grain, and more variety. As such, they are far more than just "everyday
    snapshot" films. Most portrait photographers, for example, use print film to
    produce truly outstanding results. Indeed, many of them would argue that
    nothing today can match the soft grain and subtle skin tones of a fine
    ISO-160 "portrait" print film. The photographic art market is also heavily
    dominated by print films.

    Slide/transparency films do have their advantages, including greater
    accuracy when shooting unusual subjects and slightly cheaper processing. But
    a good processing lab can lessen the first advantage and processing prices
    are coming down for all films.

    Stewart
     
    Dwight Stewart, Sep 14, 2004
    #5
  6. cindi

    cindi Guest

    Thanks for detailed explanation.

    I'm sure you've been to those fast-food restaurants or pizzerrias. On
    the menu board we see pictures of sandwiches or pizzas. Lights on the
    back make the pictures vivid. Are they called transparencies too? I
    have two large tiff images need to be developed into something like
    that. Where do I go to have it done? Photo stores or print shops?
     
    cindi, Sep 14, 2004
    #6
  7. cindi

    brian Guest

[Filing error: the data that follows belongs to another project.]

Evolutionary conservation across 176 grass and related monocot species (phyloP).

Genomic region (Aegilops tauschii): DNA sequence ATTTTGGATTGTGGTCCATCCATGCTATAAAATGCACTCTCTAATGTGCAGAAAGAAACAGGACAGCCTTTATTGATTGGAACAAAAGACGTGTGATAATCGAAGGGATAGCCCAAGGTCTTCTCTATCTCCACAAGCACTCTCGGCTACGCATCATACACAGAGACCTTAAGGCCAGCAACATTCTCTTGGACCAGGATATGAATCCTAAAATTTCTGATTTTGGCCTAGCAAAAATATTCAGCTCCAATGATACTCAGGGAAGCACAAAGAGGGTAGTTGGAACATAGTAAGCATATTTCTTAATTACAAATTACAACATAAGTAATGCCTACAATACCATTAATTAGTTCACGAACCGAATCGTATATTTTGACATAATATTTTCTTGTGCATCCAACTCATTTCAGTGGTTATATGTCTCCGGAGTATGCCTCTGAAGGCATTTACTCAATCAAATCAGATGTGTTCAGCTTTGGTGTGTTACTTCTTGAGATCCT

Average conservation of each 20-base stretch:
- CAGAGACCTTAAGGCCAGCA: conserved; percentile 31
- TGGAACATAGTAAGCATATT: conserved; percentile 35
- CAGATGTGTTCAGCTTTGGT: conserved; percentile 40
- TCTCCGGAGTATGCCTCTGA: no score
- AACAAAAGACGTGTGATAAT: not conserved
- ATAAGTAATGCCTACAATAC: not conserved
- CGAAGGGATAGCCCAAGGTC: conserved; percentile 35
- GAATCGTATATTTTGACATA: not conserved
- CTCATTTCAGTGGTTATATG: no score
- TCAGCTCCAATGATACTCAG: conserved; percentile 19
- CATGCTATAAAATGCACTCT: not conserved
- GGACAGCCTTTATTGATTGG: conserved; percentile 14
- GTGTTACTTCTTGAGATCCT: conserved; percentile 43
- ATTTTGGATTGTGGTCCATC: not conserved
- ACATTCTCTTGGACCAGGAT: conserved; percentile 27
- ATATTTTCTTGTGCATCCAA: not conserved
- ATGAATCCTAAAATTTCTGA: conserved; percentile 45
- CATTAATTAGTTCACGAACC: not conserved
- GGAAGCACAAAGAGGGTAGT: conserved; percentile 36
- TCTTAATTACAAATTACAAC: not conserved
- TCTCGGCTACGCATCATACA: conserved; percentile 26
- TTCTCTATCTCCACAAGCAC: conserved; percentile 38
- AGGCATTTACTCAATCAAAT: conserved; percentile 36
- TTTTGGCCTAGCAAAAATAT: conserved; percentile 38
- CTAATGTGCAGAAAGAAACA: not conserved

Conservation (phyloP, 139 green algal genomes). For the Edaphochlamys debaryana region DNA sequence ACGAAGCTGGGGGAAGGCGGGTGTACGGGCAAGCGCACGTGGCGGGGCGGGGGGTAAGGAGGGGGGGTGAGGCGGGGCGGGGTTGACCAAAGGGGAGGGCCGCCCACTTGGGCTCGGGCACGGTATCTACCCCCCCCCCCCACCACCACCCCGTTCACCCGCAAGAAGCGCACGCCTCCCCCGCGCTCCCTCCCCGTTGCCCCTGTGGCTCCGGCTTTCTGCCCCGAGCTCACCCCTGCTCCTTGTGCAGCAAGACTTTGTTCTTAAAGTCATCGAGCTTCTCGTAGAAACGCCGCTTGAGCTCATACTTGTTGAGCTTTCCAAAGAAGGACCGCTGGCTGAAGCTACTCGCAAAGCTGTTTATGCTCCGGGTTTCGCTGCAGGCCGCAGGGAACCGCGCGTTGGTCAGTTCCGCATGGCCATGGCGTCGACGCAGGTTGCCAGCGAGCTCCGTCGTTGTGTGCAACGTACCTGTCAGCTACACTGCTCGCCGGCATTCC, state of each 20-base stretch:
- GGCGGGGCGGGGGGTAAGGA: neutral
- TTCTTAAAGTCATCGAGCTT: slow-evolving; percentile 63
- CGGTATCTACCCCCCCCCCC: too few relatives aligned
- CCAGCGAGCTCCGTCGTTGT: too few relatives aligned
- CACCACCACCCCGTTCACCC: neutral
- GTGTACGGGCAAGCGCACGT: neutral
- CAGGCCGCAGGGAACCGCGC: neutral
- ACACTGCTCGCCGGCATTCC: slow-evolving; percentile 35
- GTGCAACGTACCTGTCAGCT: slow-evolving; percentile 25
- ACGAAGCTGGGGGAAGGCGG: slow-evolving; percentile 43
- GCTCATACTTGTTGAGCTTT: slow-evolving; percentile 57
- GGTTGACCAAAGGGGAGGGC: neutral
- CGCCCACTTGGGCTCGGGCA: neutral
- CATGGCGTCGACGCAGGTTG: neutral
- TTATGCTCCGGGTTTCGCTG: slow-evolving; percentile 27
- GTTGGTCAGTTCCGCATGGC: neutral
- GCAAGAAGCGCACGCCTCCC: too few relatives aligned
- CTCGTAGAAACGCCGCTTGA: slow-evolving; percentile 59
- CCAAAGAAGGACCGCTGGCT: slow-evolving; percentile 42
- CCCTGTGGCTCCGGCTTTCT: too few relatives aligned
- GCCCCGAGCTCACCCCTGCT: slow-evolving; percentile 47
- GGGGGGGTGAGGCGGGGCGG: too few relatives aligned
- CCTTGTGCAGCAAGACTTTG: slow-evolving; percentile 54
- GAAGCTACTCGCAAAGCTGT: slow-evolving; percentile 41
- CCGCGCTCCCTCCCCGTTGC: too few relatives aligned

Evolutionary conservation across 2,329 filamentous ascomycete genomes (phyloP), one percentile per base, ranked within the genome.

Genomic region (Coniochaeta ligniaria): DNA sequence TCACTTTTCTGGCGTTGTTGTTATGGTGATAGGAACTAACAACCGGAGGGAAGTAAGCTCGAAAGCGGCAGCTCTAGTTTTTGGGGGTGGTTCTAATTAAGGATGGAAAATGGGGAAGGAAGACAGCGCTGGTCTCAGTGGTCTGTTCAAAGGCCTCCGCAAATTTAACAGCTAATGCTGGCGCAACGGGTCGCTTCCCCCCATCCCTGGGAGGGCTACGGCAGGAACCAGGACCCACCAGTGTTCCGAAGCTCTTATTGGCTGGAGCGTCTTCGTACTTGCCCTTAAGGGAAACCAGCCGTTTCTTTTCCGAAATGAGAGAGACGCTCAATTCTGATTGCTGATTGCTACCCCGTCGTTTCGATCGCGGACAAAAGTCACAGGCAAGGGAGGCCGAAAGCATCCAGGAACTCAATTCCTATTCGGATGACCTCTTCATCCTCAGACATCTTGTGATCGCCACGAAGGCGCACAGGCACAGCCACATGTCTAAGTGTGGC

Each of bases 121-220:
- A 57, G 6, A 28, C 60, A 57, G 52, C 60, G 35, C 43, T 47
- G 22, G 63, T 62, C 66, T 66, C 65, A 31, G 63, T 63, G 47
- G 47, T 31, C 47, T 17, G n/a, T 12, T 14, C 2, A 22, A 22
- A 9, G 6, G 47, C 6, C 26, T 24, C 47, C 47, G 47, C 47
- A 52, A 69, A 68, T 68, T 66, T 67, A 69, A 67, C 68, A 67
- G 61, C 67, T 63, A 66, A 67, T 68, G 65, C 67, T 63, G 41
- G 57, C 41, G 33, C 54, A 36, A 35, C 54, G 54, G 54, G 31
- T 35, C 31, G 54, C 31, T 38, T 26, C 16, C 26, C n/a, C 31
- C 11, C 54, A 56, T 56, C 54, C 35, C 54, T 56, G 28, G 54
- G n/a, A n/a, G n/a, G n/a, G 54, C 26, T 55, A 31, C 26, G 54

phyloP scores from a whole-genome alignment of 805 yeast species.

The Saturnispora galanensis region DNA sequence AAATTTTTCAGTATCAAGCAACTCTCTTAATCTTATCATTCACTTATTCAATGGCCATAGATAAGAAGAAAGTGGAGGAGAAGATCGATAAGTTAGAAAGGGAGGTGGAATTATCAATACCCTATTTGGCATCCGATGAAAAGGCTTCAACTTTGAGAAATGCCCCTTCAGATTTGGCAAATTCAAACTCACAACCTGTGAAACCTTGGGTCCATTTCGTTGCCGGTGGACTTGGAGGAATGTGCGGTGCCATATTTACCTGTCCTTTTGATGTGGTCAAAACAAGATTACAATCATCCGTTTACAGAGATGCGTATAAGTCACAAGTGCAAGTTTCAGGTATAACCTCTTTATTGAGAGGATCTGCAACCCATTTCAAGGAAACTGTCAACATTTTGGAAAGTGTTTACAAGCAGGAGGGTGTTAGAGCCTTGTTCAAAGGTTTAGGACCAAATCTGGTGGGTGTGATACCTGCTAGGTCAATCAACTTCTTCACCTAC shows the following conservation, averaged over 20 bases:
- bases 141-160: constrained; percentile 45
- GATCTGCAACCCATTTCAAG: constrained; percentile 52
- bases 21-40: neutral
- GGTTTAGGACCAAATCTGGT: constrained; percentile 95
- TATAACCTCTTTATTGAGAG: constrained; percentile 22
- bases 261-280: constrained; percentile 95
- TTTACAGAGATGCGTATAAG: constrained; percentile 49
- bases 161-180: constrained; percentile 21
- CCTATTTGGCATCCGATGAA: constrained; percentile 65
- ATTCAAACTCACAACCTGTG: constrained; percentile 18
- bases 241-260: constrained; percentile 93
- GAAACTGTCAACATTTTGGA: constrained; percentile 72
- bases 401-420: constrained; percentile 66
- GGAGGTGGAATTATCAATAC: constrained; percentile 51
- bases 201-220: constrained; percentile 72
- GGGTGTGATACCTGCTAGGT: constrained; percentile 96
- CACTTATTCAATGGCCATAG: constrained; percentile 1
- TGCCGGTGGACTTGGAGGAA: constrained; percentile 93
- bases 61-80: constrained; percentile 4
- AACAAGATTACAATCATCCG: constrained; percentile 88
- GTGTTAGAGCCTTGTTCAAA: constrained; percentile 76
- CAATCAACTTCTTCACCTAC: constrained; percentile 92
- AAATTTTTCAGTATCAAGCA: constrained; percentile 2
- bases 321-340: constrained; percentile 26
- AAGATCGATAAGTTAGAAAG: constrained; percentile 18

My meaning here was that, if you go into any high street store that sells
    film , then you will find, print/negative film on the shelves and if you
    want positive/slide, you will normally have to search the shelves, ask if
    they stock it, or go to a more specialised photo shop.
    This is mainly because of the extra time, and the fact that its a wee bit
    more difficult for your local store, and in fact even photo stores to
    develop, or even to print, from slides, as an inter-negative would usually
    be needed in order to make a print.
    So most people send their slide film away to be processed and unless you get
    the really good mail order labs, it takes about a week, whereas you can get
    your negs, with prints, in under an hour at a local shop.
    Having said that, there is photo store near me, that can develop and mount